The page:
Moreover, the Bordeaux Ikea is built to frustrate. You see it from the Rocade as you plunge down the Pont d’Aquitaine, but as soon as you leave the motorway, it hides itself from view. So you drive round and round in circles until someone spots a flash of yellow on royal blue and cries out, ‘Ikea!’ But, in attempting, to sidle up on it, we strayed back onto the Rocade and found ourselves going back over the Pont d’Aquitaine.
Well, anyway… By the time we got home, later than expected, tempers a little frayed and stress levels ramped up by the frustrations of not finding, as usual, exactly what we’d come to buy, it was far too late to turn on the computer and write up the week in perspective.
In truth, after the Packers’ victory over the Chicago Bears at Soldier Field that sent them to next Sunday’s Superbowl and sent me into paroxysms of delirium, everything else was anti-climactic. However, an interesting metaphysical conundrum arose on Tuesday evening. Convinced that I was putting the hoodoo on Arsenal, who couldn’t score the goals against Ipswich that would send them to the final of the Carling Cup, I valiantly turned off the telly and went to bed to read a few lines before sleep overtook me. Within minutes, they’d scored twice and secured their spot. Now, the thing is, was it my selfless act that prompted them to score and would they have failed to score if I had remained glued to the box? I’m sure that Jean-Paul Sartre would have had something to say on the matter.
And finally… My wife and I watched Bertolucci’s The Dreamers, which has been languishing on the hard drive for weeks. I couldn’t imagine the three dreamers – an incestuous pair of Parisian twins and their live-in American friend, played by Michael Pitt, looking for all the world like a young Leo di Caprio – assembling flat-packs in the rambling apartment that could almost have been where Marlon Brando had his way with Maria Schneider in the director’s Last Tango in Paris. I knew nothing about the film other than its erotic reputation, and deliberately avoided any critiques that might have coloured my critical faculties, but we both loved it. Much more interesting than the rather turgid Last Tango, which was spoiled for me – as was Apocalypse Now – by Marlon’s mumbling routine. But not as successful as Bert O’Lucci’s masterpiece, The Conformist, my favourite film of all time.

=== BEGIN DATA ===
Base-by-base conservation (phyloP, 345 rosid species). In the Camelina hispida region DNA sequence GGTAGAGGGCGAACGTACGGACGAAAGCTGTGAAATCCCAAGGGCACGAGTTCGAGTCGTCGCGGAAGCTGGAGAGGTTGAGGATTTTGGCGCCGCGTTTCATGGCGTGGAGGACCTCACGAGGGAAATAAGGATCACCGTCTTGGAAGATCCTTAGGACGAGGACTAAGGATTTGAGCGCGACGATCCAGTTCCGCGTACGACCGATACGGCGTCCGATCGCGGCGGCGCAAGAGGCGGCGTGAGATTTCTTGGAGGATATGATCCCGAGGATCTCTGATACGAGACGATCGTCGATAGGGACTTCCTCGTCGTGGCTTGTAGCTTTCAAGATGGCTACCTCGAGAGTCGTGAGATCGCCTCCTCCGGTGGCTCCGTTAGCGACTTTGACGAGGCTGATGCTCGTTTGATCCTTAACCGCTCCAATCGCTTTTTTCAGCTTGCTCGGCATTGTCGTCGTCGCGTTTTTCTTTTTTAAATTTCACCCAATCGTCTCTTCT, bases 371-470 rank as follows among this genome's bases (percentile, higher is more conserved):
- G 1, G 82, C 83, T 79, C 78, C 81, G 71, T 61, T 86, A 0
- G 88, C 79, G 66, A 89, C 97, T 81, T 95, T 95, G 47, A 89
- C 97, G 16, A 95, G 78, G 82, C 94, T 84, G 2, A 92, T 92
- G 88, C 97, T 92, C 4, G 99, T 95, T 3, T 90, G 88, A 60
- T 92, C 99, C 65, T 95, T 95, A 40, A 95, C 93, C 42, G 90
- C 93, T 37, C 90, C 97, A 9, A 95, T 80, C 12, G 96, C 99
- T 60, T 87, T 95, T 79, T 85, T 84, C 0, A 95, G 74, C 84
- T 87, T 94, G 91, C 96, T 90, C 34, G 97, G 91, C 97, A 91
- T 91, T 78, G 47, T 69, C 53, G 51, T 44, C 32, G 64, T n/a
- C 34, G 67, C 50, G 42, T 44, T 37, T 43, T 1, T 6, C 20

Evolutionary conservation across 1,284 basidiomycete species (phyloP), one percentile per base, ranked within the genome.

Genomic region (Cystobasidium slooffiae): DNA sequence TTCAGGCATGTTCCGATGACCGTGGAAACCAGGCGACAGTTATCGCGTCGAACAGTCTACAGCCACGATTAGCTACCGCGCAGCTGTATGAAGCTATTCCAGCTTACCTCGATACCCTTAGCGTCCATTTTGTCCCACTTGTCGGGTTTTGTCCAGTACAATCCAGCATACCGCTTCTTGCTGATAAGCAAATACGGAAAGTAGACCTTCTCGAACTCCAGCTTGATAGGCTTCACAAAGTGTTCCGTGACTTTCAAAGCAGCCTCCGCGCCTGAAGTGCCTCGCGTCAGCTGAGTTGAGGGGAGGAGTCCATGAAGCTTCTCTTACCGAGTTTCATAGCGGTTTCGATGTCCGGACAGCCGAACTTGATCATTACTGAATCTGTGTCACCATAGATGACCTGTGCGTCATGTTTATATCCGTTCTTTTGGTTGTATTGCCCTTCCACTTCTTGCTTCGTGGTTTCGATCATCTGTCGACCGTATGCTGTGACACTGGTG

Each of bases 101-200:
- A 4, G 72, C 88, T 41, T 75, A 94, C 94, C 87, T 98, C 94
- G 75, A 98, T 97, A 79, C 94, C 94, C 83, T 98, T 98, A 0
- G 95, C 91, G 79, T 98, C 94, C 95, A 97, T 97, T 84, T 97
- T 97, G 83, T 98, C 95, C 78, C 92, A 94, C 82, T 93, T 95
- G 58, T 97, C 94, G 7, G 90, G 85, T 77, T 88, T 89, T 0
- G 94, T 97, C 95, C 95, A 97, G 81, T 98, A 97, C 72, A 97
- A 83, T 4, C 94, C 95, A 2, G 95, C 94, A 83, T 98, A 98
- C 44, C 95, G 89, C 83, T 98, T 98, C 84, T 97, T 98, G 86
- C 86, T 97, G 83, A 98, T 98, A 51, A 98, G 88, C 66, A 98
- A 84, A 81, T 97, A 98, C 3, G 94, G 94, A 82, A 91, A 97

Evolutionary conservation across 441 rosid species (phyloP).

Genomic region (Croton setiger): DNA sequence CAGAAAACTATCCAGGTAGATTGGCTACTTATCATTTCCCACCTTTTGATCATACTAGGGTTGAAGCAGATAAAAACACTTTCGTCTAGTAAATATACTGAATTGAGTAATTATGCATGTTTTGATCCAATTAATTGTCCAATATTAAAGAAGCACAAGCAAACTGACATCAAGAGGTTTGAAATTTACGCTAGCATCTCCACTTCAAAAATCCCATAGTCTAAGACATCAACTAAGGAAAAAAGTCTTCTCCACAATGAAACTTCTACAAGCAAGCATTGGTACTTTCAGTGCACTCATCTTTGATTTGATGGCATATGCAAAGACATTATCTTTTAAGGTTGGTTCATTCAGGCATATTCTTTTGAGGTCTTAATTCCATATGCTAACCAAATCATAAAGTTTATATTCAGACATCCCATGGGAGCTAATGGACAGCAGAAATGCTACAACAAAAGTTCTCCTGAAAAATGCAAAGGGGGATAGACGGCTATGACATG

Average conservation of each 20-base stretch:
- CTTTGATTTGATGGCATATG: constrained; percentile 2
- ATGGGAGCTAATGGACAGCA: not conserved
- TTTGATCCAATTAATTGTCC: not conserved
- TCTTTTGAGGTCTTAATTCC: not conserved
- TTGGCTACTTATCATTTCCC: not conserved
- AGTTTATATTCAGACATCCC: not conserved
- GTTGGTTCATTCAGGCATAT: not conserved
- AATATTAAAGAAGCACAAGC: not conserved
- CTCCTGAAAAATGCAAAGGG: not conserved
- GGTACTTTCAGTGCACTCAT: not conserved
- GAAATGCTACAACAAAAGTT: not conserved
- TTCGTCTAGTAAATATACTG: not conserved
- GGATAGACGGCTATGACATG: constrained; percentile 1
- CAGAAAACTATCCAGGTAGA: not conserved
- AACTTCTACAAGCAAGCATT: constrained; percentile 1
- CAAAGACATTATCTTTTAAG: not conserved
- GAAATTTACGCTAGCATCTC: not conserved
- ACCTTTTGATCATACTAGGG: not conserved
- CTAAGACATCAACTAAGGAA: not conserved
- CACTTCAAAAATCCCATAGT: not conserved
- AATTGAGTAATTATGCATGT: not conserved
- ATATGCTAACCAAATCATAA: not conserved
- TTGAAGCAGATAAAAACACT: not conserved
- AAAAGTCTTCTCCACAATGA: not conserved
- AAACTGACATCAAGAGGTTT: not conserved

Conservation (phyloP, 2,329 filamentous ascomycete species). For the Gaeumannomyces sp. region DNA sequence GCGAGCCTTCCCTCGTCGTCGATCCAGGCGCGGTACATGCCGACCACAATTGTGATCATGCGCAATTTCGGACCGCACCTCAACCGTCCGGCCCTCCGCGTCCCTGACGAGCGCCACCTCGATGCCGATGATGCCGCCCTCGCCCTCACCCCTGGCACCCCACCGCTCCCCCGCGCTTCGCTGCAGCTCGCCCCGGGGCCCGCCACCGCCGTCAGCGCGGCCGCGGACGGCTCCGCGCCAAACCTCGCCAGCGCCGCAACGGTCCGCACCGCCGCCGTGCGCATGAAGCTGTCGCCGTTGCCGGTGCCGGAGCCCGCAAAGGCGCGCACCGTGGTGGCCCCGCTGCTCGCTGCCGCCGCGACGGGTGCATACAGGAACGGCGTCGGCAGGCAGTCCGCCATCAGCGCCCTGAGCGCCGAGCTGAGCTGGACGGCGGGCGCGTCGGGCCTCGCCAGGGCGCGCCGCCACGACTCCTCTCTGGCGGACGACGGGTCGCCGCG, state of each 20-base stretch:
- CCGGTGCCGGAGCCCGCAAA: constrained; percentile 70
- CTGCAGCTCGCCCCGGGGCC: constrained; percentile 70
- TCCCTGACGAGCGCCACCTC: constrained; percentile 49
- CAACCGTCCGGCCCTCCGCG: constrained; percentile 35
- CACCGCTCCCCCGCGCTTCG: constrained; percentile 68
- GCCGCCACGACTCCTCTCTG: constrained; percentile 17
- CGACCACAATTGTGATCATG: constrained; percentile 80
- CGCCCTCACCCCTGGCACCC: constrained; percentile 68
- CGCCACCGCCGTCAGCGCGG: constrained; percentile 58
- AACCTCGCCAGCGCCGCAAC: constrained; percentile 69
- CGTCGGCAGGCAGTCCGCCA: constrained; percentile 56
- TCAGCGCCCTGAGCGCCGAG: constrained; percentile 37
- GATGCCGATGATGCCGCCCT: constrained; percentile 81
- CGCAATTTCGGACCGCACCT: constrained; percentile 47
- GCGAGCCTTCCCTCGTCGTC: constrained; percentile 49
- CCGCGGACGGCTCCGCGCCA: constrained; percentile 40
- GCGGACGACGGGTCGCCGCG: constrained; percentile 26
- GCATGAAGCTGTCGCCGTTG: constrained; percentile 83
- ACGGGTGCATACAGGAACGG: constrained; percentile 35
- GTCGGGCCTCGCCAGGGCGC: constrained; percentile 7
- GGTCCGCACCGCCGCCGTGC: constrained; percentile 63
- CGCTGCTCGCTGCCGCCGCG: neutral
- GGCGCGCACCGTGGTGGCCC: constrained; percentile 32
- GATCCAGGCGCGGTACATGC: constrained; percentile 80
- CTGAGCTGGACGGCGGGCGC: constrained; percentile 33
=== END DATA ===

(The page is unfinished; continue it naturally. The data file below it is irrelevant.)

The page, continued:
I should tell you that we built our Ikean kitchen cupboard with minimal weeping and wailing and moaning and gnashing of teeth, but – in typical Sampson fashion – we made one critical error: nailing the back board on the wrong way round, so that the nice shiny laminated side faces the wall, unseen by human eyes, while the nobbly hardboard side serves to remind us of our craven stupidity every time we open the door.
Would it be too much to ask Gunar and Gudrun Ikeasson to stamp their un-finished pieces with big red Xs to remind idiots like Mark and Deborah Sampson to think before they gaily nail them into the wrong position?

1 comment:

  1. oh dear. A shame about the cupboard. I had a similiar problem a few years ago with a small black bookcase from ikea. Somehow I placed the bottom shelf on upside down. I didn't realise until I'd almost finished and by then it was too late to do anything about it. So my lovely black bookcase has one chipboard coloured shelf at the bottom.